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Facts in Action: Obama and his Support of Israel

Election 2012

Facts in Action: Obama and his Support of Israel

Juda Engelmayer

Cutting Edge News Contributor
What can a young boy living in Israel show us about American policy and the support the American president may have for Israel?

In an era when candidates tell audiences of all persuasions what they want to hear in order to steer votes their way, what should an electorate do to discern the truth from hyperbole?

No matter which candidate or party one supports, the messages seem to always change, the promises seem to adjust to the sounds of popular opinion and we are left being bombarded with pundits every day attempting to interpret the newest campaign comments and gaffes into palatable positions.

What was once true to John Adams, still applies today; he said, “Facts are stubborn things; and whatever may be our wishes, our inclinations, or the dictates of our passion, they cannot alter the state of facts and evidence.”

The fact is that for the past nine years, Menachem Zivotofsky, an Israeli-born American citizen, has been fighting through his parents and attorney, Nathan Lewin, for the U.S. Congress to enforce a law that it passed overwhelmingly in 2002. Even after a resounding loss in the Supreme Court, with two of the judges appointed by President Obama voting with the majority, the President and the State Department will not allow American citizens born in Jerusalem to identify themselves on their American passports as being born in the country of “Israel,” even those born in Western Jerusalem which many had thought was previously undisputed. Read more ..

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Only Israel Can Make Peace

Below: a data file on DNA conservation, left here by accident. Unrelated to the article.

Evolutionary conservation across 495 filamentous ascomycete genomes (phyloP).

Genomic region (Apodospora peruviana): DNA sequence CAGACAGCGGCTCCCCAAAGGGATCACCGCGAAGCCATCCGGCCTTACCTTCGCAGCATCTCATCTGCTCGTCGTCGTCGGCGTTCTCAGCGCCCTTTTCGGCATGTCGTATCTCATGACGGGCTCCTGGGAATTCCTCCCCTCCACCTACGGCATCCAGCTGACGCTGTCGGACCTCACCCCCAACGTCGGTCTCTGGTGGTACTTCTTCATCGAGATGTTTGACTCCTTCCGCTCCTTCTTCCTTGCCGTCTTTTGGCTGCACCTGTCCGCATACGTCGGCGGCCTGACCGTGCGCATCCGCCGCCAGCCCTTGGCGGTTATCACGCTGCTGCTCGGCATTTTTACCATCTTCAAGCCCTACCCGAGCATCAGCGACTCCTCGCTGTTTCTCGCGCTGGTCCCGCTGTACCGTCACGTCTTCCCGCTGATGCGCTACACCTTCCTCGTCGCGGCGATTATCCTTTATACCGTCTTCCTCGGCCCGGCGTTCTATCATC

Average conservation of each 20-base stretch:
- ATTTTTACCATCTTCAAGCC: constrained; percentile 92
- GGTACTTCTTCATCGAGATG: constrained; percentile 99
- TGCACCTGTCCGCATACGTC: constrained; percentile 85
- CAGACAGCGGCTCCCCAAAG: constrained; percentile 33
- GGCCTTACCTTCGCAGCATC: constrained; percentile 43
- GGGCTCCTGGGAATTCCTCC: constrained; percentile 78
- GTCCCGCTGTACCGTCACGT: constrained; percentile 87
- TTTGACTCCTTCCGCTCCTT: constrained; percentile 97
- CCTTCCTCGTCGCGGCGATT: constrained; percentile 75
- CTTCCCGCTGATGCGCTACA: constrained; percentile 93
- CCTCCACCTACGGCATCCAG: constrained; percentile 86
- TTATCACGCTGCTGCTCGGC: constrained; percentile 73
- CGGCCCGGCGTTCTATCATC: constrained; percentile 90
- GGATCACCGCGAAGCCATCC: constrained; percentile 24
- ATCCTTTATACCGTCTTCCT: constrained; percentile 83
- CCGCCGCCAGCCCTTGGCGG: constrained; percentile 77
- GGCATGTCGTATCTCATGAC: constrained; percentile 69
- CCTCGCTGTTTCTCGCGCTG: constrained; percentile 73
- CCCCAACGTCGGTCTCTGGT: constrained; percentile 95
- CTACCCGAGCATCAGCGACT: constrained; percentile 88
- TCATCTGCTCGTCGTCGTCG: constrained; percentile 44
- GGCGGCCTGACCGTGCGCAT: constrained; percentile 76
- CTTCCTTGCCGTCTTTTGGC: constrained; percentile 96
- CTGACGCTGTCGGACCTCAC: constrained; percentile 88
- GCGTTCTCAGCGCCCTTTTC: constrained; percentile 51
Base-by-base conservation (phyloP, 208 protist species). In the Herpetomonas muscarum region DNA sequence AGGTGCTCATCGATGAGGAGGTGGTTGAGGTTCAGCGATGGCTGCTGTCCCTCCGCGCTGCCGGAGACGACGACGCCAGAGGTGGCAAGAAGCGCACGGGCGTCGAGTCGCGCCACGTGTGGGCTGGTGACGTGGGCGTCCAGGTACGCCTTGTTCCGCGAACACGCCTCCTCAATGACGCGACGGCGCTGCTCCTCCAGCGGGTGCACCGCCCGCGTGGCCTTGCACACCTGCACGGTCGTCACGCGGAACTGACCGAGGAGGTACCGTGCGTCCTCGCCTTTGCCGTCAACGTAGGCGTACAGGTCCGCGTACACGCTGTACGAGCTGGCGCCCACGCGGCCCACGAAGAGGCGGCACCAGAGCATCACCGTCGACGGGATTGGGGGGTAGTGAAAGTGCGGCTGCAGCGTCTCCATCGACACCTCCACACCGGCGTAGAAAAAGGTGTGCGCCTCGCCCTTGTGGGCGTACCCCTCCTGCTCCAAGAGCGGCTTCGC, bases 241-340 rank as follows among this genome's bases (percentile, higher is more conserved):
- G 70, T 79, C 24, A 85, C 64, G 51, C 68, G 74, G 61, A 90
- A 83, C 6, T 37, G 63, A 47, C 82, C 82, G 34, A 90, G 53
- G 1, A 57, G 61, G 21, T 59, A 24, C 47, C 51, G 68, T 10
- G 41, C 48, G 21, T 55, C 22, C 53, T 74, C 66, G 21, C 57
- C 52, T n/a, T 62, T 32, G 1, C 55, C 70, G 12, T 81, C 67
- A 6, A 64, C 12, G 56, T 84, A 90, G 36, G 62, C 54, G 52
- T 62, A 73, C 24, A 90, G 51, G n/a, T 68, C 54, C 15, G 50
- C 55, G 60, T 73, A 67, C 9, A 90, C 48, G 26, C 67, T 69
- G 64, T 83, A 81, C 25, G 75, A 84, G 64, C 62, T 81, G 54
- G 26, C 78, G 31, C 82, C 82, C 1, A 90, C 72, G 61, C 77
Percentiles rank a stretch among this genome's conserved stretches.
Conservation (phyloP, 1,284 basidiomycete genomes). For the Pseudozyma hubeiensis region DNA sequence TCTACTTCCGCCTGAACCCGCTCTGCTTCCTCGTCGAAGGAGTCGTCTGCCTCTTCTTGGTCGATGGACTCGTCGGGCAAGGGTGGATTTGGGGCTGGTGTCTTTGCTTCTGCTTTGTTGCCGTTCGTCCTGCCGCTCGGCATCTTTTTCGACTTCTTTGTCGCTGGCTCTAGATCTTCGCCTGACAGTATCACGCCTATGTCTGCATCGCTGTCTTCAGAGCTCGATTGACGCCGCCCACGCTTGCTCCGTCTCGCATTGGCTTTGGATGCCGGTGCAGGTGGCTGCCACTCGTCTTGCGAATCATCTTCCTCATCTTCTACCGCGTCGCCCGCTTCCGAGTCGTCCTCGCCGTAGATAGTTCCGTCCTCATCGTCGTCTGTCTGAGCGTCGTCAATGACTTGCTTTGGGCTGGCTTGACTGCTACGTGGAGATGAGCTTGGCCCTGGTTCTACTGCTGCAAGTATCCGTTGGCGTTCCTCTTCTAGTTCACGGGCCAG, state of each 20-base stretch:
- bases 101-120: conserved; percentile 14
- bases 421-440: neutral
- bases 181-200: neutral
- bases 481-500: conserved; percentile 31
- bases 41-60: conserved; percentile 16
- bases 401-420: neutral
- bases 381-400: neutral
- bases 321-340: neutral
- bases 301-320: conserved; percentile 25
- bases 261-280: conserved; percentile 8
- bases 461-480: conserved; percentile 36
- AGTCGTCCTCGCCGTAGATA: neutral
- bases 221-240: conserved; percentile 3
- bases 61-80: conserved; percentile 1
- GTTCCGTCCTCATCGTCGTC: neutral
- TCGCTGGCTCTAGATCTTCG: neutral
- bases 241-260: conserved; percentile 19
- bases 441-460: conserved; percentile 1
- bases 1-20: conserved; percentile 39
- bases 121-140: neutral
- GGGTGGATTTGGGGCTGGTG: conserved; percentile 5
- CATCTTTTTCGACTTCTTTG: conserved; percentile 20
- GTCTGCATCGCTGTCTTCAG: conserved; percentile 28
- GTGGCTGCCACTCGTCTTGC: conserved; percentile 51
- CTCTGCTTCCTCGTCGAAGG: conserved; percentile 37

Israel on Edge

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From: The Cutting Edge News

April 27th 2012
Abbas Hillary and Bibi

In the spirit of Yom Ha’atzmaot, Israel’s Independence Day, there has been a lot of talk about the bleak situation Israel finds herself in.  The lack of progress on the peace front, the looming threat of Iran, the discord across the religious divides within Israel and the tentative relationship Israel has now with the United States administration, all paint a picture of more of the same to come from the Israel and Middle East.  That does not bode well, and it will get to the point where stagnancy breeds indifference.Just as the tribal wars, violence, and death in ominous African countries often get remanded to obscure mentions in the media and in people’s minds because nothing seems to make a difference, rendering it routine rather than unusual, the often clichéd sequence of events between Israel and its neighbors gets tired, too.

The rockets fall into Israel, Israel retaliates; Israel hinders movement of Palestinians, PA leadership declares it will not yield in its demand for a right of return.  Israel expands its building of Judea and Samaria, and rockets fall into Israel.  In the process, American Jews lobby their government leaders, the Israel Prime Minister stands obstinate at the American President who time and again declares solidarity with Israel and pays lip-service to Jewish constituents, but does little to actually get invested in the real issues it faces.

Read More in the Cutting Edge News

Juda Engelmayer is President and Partner with the NY PR agency, HeraldPR

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It’s the real thing: The one sided right of return